Robertson says he had someone like Hester in mind when coming up with idea — a working, single mother trying to get on her feet, with a kid who needs a home. He notes that Central Valley reports more than 800 homeless students in the school district. Another applicant for the tiny-home village was a manager of a convenience store who lost his job, has three children and can't get a job that pays more than minimum wage.
"Within five years, I expect some will love it and want to stay. Others will buy a lot in some other place, move into that," Robertson says. "When they begin to dream like the rest of us — there's gotta be more to life than just housing and work."
Robertson, a pastor, has worked for years on the plan to try and help the growing number of homeless families in the area. He's poured his own money into the project so far, and will need some help to fund the rest. He's not asking the government for money. Instead, he's asking foundations, who he says are ready to jump on board once it becomes legal to build tiny homes on the lot.
"We have got to do something to bring hope to these people," he says.
AHEAD OF THE CURVE
If you go by Spokane Valley city code, tiny homes are nothing more than RVs, which are not allowed on residential property for more than 30 days. Pop the wheels off and they're dwellings, also not allowed on church property.
The city, however, is in the process of updating its comprehensive plan. So far, the city council has seemed more than willing to change the code and allow for tiny homes. Councilmen Arne Woodard and Ed Pace both visited the site weeks ago and came away with positive comments.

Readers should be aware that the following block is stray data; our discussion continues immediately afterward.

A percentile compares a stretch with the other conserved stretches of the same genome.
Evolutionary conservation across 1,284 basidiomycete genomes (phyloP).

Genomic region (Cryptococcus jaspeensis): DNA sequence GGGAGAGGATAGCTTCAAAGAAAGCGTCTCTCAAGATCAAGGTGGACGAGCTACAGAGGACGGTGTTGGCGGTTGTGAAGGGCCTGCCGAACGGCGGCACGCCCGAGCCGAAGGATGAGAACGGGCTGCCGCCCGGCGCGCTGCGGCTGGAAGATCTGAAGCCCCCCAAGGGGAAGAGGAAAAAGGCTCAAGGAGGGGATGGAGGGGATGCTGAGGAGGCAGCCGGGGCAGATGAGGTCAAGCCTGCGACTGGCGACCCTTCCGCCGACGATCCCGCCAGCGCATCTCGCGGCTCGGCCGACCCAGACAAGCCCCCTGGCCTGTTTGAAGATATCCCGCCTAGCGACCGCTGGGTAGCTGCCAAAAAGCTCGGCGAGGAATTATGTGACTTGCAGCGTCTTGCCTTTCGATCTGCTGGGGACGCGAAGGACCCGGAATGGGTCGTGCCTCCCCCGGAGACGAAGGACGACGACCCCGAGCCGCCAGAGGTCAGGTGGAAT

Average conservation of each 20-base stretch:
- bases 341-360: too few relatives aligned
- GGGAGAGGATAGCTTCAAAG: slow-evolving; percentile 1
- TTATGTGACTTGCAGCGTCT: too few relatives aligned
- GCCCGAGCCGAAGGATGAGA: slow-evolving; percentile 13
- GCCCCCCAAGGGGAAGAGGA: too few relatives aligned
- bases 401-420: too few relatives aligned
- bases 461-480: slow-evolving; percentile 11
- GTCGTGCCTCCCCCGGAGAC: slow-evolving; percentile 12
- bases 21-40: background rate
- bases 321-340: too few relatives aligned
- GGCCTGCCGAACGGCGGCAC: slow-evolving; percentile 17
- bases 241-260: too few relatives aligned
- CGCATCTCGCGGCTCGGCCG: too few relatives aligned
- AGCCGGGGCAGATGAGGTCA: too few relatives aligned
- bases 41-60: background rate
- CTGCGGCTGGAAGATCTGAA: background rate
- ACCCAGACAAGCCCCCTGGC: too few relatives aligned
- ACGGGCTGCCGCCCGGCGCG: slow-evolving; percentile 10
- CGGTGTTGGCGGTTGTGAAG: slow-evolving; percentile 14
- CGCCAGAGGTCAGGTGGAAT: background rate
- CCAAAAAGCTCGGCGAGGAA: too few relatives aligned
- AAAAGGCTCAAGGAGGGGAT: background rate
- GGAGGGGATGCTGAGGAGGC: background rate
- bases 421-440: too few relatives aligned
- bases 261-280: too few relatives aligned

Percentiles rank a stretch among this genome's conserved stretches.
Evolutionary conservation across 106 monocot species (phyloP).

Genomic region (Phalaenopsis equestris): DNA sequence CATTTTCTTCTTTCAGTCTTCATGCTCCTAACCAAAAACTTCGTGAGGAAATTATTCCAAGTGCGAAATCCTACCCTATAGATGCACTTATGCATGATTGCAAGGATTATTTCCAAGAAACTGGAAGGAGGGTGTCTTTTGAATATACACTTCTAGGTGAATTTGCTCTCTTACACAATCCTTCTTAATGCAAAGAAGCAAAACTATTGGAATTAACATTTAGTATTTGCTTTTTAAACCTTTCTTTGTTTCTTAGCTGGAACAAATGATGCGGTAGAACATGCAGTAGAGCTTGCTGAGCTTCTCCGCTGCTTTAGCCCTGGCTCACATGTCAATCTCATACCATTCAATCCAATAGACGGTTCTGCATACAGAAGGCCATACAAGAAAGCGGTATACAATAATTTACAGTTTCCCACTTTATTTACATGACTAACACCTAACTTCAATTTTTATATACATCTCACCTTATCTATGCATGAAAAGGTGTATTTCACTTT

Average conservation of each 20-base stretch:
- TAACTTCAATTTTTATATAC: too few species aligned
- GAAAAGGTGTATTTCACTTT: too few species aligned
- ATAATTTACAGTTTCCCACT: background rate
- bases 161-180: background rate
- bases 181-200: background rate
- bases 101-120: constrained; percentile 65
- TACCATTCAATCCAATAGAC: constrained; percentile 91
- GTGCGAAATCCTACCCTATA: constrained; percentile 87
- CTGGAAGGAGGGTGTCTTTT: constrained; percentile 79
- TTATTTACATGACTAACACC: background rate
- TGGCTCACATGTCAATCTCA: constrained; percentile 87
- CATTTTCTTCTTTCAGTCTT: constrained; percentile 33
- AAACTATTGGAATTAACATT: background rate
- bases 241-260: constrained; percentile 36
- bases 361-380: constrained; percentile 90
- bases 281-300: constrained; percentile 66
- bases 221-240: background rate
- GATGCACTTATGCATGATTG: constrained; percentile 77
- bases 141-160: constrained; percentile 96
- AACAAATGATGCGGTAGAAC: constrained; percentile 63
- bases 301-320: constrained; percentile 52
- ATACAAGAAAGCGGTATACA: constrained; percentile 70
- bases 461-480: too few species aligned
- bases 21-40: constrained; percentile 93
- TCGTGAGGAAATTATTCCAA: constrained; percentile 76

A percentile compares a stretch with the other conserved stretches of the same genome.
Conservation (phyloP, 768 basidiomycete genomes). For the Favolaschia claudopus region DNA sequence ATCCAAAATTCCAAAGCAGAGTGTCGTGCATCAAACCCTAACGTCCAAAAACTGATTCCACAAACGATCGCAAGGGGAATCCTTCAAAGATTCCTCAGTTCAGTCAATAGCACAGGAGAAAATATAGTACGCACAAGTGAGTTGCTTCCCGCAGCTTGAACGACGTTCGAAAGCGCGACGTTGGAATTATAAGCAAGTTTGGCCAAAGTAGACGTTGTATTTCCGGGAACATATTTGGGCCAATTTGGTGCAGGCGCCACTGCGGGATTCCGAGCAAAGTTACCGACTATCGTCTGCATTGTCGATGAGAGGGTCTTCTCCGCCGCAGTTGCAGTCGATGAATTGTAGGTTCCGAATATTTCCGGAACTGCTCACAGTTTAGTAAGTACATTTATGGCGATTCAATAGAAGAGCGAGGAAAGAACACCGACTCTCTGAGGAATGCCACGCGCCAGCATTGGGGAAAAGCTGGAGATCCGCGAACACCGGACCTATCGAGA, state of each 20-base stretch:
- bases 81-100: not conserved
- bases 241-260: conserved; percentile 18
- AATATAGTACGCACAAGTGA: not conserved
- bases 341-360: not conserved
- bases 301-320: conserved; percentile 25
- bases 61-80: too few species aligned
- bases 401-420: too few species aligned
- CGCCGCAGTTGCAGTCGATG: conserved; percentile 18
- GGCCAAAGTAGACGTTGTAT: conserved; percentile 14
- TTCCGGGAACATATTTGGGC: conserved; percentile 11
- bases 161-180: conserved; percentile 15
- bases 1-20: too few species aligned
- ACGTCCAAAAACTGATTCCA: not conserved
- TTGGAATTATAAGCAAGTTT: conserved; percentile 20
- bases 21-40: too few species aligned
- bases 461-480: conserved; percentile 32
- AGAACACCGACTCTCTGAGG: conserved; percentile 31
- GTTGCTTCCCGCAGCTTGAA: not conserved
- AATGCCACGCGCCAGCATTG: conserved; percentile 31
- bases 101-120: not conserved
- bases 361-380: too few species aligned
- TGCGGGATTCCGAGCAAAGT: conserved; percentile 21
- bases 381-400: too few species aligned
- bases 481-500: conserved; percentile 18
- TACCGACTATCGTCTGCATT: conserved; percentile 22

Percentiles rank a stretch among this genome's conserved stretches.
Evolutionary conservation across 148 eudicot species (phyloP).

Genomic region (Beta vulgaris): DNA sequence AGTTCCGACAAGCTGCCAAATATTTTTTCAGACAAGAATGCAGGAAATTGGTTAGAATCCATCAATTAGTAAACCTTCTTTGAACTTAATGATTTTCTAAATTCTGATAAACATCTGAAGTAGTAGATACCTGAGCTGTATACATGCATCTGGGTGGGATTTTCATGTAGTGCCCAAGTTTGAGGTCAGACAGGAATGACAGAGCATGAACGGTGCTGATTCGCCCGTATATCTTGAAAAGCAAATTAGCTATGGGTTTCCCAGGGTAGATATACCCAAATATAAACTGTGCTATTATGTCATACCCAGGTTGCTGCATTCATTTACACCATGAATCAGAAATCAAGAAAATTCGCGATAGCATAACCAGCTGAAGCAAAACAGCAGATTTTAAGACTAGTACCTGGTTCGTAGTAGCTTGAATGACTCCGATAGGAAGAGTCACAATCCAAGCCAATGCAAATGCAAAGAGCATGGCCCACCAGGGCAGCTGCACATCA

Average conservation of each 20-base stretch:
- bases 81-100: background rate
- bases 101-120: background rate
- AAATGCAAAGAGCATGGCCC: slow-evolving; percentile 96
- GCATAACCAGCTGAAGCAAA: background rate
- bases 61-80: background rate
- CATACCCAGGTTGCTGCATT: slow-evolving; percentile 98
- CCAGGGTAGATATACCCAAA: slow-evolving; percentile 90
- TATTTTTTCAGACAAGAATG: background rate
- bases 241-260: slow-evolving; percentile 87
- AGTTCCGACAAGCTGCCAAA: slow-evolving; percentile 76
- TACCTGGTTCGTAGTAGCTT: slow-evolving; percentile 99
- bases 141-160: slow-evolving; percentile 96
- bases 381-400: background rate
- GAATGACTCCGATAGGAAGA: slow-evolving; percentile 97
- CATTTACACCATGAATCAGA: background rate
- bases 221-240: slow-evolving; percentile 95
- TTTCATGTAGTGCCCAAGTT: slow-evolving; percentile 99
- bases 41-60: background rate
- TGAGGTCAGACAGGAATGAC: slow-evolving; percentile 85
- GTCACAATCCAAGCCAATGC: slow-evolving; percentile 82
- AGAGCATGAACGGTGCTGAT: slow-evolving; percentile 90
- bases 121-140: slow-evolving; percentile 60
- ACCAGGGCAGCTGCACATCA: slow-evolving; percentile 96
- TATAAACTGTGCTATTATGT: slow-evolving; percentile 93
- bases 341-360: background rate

"It's one way to get people started and be the productive individuals in the community that we'd like them to be," Woodard said.
In fact, in the Valley, it's one of the only ways. There are no homeless shelters in the Valley, and other services for the homeless are lacking.
"As far as I know, we are the only homeless service in the Valley," says Angela Slabaugh, executive director of Hearth Homes, which provides transitional housing to single mothers and children. "I think it's because of the mentality that homelessness is downtown [Spokane], and services are downtown, so they focus all services on the city. The unfortunate aspect is there is homelessness throughout suburbia."
Slabaugh has doubts that tiny homes could serve the same population as Hearth Homes, though she's interested in seeing how it will work out. Moms, she says, need space — a room of their own, a sanctuary away from the kids.
Tom Robinson, a member of the Spokane Homeless Coalition, says that if a village of anything tiny is going to be built, it should be tiny huts, not tiny houses.
Building huts — essentially, a room without the amenities of a tiny house — is cheaper and serves a population more in need, he says: "The people who can afford a $20,000 house are not a group of homeless people most in need of housing."
Pace says he's seen resistance from some residents who don't want the tiny-house village to lower property values, but he sees it as a property rights issue: People should not be forced into homes bigger than what they need. The Valley City Council is on board with Robertson's tiny house village, in part because it's not a handout.
"We don't want to give them money," Pace says, "but we want to create the right laws and zoning and stay out of the way."
Area leaders are keeping an eye on how Robertson's idea will play out. The Spokane City Council passed a resolution earlier this year encouraging tiny houses in the city, for alternative housing or for a "simpler lifestyle." Councilwoman Karen Stratton says the city has studied how tiny houses have been used in Seattle for various purposes, for the homeless or college students in need of housing. She says she'll be watching how it works in the Valley.
"I'm excited to see that we're at least considering the option," Stratton says. "But I think, if done right, with the right people involved and the right locations, it could be a win-win." ♦